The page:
Proxies and Databases in Financial Misconduct Research

67 Pages Posted: 16 Feb 2017

See all articles by Jonathan M. Karpoff

Jonathan M. Karpoff

University of Washington - Michael G. Foster School of Business

Allison Koester

Georgetown University

D. Scott Lee

University of Nevada, Las Vegas - Lee Business School

Gerald S. Martin

American University - Kogod School of Business

Date Written: February 8, 2017

Abstract

An extensive literature examines the causes and effects of financial misconduct based on samples drawn from four popular databases that identify restatements, securities class action lawsuits, and Accounting and Auditing Enforcement Releases (AAERs). We show that the results from empirical tests can depend on which database is accessed. To examine the causes of such discrepancies, we compare the information in each database to a detailed sample of 1,243 case histories in which regulators brought enforcement actions for financial misrepresentation. These comparisons allow us to identify, measure, and estimate the economic importance of four features of each database that affect inferences from empirical tests. First, each database contains information on only its proxy event (e.g., restatements) that many researchers use to identify misconduct and do not cover other relevant announcements that can affect a researcher’s interpretation and use of the events. Second, the initial public revelation of financial misconduct occurs, on average, months before the initial coverage in these databases, leading to discrepancies in event study measures and pre/post comparison tests. Third, most of the events captured by these databases are unrelated to financial fraud, and efforts to cull non-fraud events yield heterogeneous results. Fourth, three of the four databases omit large numbers of events they are designed to capture. We show the extent to which each database is subject to these concerns and offer suggestions for researchers using these databases.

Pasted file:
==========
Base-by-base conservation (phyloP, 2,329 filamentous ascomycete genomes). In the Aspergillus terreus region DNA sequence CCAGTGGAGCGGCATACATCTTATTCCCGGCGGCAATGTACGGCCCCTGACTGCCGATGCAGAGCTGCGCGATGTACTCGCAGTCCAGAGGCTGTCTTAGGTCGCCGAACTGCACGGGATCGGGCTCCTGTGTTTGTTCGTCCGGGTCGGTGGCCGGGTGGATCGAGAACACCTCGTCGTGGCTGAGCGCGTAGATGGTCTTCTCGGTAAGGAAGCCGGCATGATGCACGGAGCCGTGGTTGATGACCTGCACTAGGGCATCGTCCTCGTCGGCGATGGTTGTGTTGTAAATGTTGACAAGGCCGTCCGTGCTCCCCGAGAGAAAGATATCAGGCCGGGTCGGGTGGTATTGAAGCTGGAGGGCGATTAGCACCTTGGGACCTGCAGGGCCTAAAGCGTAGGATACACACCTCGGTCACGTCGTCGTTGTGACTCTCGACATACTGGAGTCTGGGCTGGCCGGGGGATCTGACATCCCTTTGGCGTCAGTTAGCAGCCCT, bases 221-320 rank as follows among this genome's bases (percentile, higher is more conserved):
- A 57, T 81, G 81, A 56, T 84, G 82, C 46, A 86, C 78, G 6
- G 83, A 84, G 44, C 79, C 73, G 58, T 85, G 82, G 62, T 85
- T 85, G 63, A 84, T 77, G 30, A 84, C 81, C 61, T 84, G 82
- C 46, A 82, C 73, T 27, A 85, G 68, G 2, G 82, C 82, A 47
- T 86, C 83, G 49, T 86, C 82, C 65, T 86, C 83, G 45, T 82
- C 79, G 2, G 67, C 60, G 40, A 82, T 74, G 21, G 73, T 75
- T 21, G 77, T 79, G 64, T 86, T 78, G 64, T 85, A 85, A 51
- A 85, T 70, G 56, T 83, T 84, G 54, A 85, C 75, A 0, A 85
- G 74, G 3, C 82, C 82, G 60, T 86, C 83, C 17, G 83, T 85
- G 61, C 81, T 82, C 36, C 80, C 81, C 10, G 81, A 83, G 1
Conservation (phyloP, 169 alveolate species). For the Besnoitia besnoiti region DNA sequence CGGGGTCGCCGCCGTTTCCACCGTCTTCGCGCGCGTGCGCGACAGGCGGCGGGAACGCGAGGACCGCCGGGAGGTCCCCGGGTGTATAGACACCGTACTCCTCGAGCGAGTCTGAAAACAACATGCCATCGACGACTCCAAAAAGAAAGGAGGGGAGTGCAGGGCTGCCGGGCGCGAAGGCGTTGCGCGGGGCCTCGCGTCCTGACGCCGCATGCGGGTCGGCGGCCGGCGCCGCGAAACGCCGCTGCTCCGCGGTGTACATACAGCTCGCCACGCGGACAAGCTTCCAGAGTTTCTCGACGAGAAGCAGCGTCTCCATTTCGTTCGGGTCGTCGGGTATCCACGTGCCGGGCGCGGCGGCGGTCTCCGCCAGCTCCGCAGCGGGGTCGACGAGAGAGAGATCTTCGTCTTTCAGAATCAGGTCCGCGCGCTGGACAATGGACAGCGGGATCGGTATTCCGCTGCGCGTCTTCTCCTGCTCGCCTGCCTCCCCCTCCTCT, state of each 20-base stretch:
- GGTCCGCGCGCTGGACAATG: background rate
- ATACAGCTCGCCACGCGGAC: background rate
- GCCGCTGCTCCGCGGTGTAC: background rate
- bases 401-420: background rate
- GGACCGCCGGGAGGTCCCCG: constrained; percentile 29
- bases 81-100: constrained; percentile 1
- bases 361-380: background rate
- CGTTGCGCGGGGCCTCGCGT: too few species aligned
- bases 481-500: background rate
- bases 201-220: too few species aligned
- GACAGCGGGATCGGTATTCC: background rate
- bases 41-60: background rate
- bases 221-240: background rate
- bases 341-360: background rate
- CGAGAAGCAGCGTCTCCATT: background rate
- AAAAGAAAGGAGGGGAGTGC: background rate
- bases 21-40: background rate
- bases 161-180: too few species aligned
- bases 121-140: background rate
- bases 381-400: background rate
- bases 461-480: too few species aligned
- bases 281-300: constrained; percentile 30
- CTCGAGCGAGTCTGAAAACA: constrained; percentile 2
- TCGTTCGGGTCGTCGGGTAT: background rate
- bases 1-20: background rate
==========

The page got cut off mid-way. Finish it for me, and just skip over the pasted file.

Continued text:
Keywords: financial misconduct, restatements, securities class action lawsuits, AAERs

JEL Classification: G38, K22, K42, M41

Suggested Citation

Karpoff, Jonathan M. and Koester, Allison and Lee, D. Scott and Martin, Gerald S., Proxies and Databases in Financial Misconduct Research (February 8, 2017). Accounting Review, Forthcoming; Georgetown McDonough School of Business Research Paper No. 2811778. Available at SSRN: https://ssrn.com/abstract=2917524

Jonathan M. Karpoff

University of Washington - Michael G. Foster School of Business ( email )

Box 353226
Seattle, WA 98195-3200
United States
206-685-4954 (Phone)
206-221-6856 (Fax)

Allison Koester (Contact Author)

Georgetown University ( email )

McDonough School of Business
Washington, DC 20057
United States
202.687.6461 (Phone)

HOME PAGE: http://explore.georgetown.edu/people/apk29/

D. Scott Lee

University of Nevada, Las Vegas - Lee Business School ( email )

4505 S. Maryland Parkway
Box 456008
Las Vegas, NV 89154-6008
United States
702-895-2526 (Phone)
702-895-4630 (Fax)

HOME PAGE: http://faculty.unlv.edu/slee

Gerald S. Martin

American University - Kogod School of Business ( email )

Kogod School of Business
4400 Massachusetts Ave., N.W.
Washington, DC 20016-8044
United States
202-885-3914 (Phone)

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